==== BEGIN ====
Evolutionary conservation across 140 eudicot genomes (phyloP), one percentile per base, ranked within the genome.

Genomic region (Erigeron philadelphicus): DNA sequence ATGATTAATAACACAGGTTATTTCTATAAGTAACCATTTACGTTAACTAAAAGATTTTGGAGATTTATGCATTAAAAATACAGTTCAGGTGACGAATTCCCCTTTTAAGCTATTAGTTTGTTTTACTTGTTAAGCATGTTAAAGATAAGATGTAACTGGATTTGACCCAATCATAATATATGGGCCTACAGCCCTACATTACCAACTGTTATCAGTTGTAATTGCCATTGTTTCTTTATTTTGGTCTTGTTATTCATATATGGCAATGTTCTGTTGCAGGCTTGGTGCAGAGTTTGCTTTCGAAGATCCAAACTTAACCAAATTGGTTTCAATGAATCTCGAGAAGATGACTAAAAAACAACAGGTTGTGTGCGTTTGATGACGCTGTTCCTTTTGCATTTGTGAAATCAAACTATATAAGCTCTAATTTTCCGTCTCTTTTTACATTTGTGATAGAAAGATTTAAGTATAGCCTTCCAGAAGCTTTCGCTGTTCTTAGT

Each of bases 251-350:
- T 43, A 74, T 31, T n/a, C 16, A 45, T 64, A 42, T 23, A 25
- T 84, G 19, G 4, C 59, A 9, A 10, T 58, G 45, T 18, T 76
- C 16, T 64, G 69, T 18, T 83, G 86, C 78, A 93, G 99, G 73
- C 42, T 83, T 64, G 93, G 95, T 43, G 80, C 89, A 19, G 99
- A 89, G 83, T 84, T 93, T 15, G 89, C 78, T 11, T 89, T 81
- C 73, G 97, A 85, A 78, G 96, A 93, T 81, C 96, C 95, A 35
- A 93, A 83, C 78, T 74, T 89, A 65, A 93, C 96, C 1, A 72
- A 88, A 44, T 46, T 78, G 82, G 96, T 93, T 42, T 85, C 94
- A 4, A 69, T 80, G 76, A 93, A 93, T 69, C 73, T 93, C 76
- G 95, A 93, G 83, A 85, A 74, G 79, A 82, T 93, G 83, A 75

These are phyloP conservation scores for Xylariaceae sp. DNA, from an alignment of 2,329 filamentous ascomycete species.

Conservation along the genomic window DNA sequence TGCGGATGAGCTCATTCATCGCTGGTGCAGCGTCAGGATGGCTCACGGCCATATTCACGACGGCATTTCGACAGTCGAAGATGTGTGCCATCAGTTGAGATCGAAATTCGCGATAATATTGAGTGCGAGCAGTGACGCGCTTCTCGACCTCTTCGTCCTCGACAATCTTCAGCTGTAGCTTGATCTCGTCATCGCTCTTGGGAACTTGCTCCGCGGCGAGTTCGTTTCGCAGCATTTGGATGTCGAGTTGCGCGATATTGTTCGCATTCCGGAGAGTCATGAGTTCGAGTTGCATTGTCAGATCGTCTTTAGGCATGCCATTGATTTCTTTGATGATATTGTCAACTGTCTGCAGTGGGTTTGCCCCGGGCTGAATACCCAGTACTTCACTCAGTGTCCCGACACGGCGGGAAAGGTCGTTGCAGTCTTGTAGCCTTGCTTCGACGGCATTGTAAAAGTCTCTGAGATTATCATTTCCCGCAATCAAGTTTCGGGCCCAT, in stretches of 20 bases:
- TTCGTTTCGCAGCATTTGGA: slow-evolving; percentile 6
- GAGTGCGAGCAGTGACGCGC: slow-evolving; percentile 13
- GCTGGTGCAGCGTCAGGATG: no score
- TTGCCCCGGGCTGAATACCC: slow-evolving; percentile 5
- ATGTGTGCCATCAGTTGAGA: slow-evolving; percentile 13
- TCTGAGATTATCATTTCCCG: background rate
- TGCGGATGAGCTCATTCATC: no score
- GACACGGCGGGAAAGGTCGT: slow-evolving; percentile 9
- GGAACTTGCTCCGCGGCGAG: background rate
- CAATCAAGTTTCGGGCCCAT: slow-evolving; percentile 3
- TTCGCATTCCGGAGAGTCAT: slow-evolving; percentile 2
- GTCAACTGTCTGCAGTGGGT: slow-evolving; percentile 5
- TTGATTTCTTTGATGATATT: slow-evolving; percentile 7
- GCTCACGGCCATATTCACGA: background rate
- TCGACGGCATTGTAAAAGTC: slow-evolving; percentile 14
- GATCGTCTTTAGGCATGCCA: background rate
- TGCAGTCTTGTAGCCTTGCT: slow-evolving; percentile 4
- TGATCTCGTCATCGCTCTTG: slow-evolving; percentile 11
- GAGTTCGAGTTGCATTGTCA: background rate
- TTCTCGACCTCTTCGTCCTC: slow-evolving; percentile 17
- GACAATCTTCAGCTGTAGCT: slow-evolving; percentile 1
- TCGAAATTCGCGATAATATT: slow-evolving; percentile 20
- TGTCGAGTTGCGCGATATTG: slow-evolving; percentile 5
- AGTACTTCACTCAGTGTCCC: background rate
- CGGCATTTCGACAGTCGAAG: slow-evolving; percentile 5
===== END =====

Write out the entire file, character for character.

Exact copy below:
Evolutionary conservation across 140 eudicot genomes (phyloP), one percentile per base, ranked within the genome.

Genomic region (Erigeron philadelphicus): DNA sequence ATGATTAATAACACAGGTTATTTCTATAAGTAACCATTTACGTTAACTAAAAGATTTTGGAGATTTATGCATTAAAAATACAGTTCAGGTGACGAATTCCCCTTTTAAGCTATTAGTTTGTTTTACTTGTTAAGCATGTTAAAGATAAGATGTAACTGGATTTGACCCAATCATAATATATGGGCCTACAGCCCTACATTACCAACTGTTATCAGTTGTAATTGCCATTGTTTCTTTATTTTGGTCTTGTTATTCATATATGGCAATGTTCTGTTGCAGGCTTGGTGCAGAGTTTGCTTTCGAAGATCCAAACTTAACCAAATTGGTTTCAATGAATCTCGAGAAGATGACTAAAAAACAACAGGTTGTGTGCGTTTGATGACGCTGTTCCTTTTGCATTTGTGAAATCAAACTATATAAGCTCTAATTTTCCGTCTCTTTTTACATTTGTGATAGAAAGATTTAAGTATAGCCTTCCAGAAGCTTTCGCTGTTCTTAGT

Each of bases 251-350:
- T 43, A 74, T 31, T n/a, C 16, A 45, T 64, A 42, T 23, A 25
- T 84, G 19, G 4, C 59, A 9, A 10, T 58, G 45, T 18, T 76
- C 16, T 64, G 69, T 18, T 83, G 86, C 78, A 93, G 99, G 73
- C 42, T 83, T 64, G 93, G 95, T 43, G 80, C 89, A 19, G 99
- A 89, G 83, T 84, T 93, T 15, G 89, C 78, T 11, T 89, T 81
- C 73, G 97, A 85, A 78, G 96, A 93, T 81, C 96, C 95, A 35
- A 93, A 83, C 78, T 74, T 89, A 65, A 93, C 96, C 1, A 72
- A 88, A 44, T 46, T 78, G 82, G 96, T 93, T 42, T 85, C 94
- A 4, A 69, T 80, G 76, A 93, A 93, T 69, C 73, T 93, C 76
- G 95, A 93, G 83, A 85, A 74, G 79, A 82, T 93, G 83, A 75

These are phyloP conservation scores for Xylariaceae sp. DNA, from an alignment of 2,329 filamentous ascomycete species.

Conservation along the genomic window DNA sequence TGCGGATGAGCTCATTCATCGCTGGTGCAGCGTCAGGATGGCTCACGGCCATATTCACGACGGCATTTCGACAGTCGAAGATGTGTGCCATCAGTTGAGATCGAAATTCGCGATAATATTGAGTGCGAGCAGTGACGCGCTTCTCGACCTCTTCGTCCTCGACAATCTTCAGCTGTAGCTTGATCTCGTCATCGCTCTTGGGAACTTGCTCCGCGGCGAGTTCGTTTCGCAGCATTTGGATGTCGAGTTGCGCGATATTGTTCGCATTCCGGAGAGTCATGAGTTCGAGTTGCATTGTCAGATCGTCTTTAGGCATGCCATTGATTTCTTTGATGATATTGTCAACTGTCTGCAGTGGGTTTGCCCCGGGCTGAATACCCAGTACTTCACTCAGTGTCCCGACACGGCGGGAAAGGTCGTTGCAGTCTTGTAGCCTTGCTTCGACGGCATTGTAAAAGTCTCTGAGATTATCATTTCCCGCAATCAAGTTTCGGGCCCAT, in stretches of 20 bases:
- TTCGTTTCGCAGCATTTGGA: slow-evolving; percentile 6
- GAGTGCGAGCAGTGACGCGC: slow-evolving; percentile 13
- GCTGGTGCAGCGTCAGGATG: no score
- TTGCCCCGGGCTGAATACCC: slow-evolving; percentile 5
- ATGTGTGCCATCAGTTGAGA: slow-evolving; percentile 13
- TCTGAGATTATCATTTCCCG: background rate
- TGCGGATGAGCTCATTCATC: no score
- GACACGGCGGGAAAGGTCGT: slow-evolving; percentile 9
- GGAACTTGCTCCGCGGCGAG: background rate
- CAATCAAGTTTCGGGCCCAT: slow-evolving; percentile 3
- TTCGCATTCCGGAGAGTCAT: slow-evolving; percentile 2
- GTCAACTGTCTGCAGTGGGT: slow-evolving; percentile 5
- TTGATTTCTTTGATGATATT: slow-evolving; percentile 7
- GCTCACGGCCATATTCACGA: background rate
- TCGACGGCATTGTAAAAGTC: slow-evolving; percentile 14
- GATCGTCTTTAGGCATGCCA: background rate
- TGCAGTCTTGTAGCCTTGCT: slow-evolving; percentile 4
- TGATCTCGTCATCGCTCTTG: slow-evolving; percentile 11
- GAGTTCGAGTTGCATTGTCA: background rate
- TTCTCGACCTCTTCGTCCTC: slow-evolving; percentile 17
- GACAATCTTCAGCTGTAGCT: slow-evolving; percentile 1
- TCGAAATTCGCGATAATATT: slow-evolving; percentile 20
- TGTCGAGTTGCGCGATATTG: slow-evolving; percentile 5
- AGTACTTCACTCAGTGTCCC: background rate
- CGGCATTTCGACAGTCGAAG: slow-evolving; percentile 5